Saturday, 31 October 2009

Lost treasure

I'm exaggerating in the title. The oil painting below was done at a course I took with a Polish artist a few years ago. I don't think he approved of what I was doing, but I learnt quite a bit about technique with him and just stuck to my guns as usual when it came to the crunch. It was the first time I had tried to paint an abstract on a fairly large canvas (60x90cm) and there comes a point in my work when it starts to take on some kind of identity beyond abstraction. This is because I can always see animals in any shape I'm confronted with, and the technique of pouring liquid oil paint (diluted with turps) was a big step forward in the search for a personal painting identity linked to quite a large extent with this foible for painting "critters"! After the course I switched to acrylics for the pouring sessions because I couldn't live with the turps fumes. At the artist's studio there was a separate room where the paintings could dry off! Actually, I was the only one using this approach, so I could really spread out, and the first dozen or so paintings of this type were done at the course.   Unfortunately the Polish artist was forced to give up his studio and decided not to take another one,. As far as I know he no longer does any tutoring anywhere. A pity. His own work is unconventional and can be viewed here: andreas. I don't know who was responsible for the horrendous web design!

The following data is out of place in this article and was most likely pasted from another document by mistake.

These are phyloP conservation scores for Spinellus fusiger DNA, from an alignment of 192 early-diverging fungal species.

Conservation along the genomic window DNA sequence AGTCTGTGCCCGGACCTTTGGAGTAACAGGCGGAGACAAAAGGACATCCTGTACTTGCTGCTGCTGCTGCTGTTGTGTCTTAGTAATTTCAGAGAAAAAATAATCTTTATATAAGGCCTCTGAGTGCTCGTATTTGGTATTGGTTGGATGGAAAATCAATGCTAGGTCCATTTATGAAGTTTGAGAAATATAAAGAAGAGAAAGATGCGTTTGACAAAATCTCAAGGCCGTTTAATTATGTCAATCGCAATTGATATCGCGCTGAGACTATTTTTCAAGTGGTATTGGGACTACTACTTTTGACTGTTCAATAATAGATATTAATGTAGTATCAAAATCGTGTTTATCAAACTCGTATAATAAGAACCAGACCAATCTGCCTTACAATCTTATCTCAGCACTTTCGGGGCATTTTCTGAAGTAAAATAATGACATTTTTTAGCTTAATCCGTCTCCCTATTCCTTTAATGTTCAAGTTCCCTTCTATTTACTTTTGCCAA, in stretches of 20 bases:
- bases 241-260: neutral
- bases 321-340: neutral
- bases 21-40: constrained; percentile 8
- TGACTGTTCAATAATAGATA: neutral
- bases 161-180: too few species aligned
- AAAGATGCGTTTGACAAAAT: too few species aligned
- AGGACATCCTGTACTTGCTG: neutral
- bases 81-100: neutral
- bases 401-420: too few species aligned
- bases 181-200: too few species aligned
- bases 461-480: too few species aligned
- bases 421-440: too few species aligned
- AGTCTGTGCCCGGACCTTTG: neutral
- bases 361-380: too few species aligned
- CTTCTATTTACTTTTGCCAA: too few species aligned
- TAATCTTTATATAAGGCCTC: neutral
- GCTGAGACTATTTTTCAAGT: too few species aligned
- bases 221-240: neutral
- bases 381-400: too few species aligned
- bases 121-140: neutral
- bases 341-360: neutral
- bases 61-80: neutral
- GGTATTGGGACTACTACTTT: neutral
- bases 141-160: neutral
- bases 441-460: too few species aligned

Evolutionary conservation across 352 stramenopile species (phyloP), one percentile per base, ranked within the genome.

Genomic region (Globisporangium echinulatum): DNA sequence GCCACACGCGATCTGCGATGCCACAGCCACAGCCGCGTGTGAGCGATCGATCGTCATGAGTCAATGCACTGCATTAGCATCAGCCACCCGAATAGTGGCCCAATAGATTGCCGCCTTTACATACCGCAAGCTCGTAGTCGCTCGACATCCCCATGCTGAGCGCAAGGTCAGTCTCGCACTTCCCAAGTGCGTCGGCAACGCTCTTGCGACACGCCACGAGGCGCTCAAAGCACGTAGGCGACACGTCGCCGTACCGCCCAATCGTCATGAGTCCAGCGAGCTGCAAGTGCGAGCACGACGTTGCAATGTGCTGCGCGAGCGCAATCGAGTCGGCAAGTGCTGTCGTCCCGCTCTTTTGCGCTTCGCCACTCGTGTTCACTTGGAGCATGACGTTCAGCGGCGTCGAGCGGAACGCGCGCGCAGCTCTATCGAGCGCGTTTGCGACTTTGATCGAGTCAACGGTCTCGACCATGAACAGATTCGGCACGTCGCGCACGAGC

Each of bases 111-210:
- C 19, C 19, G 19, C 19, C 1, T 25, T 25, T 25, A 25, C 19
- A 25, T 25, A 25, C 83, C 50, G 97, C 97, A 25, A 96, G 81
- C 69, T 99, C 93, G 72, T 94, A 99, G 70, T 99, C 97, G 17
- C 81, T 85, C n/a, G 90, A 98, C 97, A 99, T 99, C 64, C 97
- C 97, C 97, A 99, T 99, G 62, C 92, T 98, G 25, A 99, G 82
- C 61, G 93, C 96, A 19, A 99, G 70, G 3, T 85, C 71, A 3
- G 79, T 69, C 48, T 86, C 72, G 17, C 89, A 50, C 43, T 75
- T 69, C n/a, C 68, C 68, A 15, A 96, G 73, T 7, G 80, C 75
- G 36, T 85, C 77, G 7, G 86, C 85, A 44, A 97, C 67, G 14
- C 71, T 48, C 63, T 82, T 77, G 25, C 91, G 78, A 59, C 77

So here's the painting that was consigned to the cellar after the  course. I didn't even photograph it at the time. But sorting out paintings for my exhibition, I came across it and was quite amused, so it might see the light of day after all. I called it "Weihnachtsteller" (Christmas plate) after the German custom of everyone having their own plate of sweets, chocolate, nuts and fruit at Christmas. My Christmas plate is piled with birds, eggs and other odds and ends.

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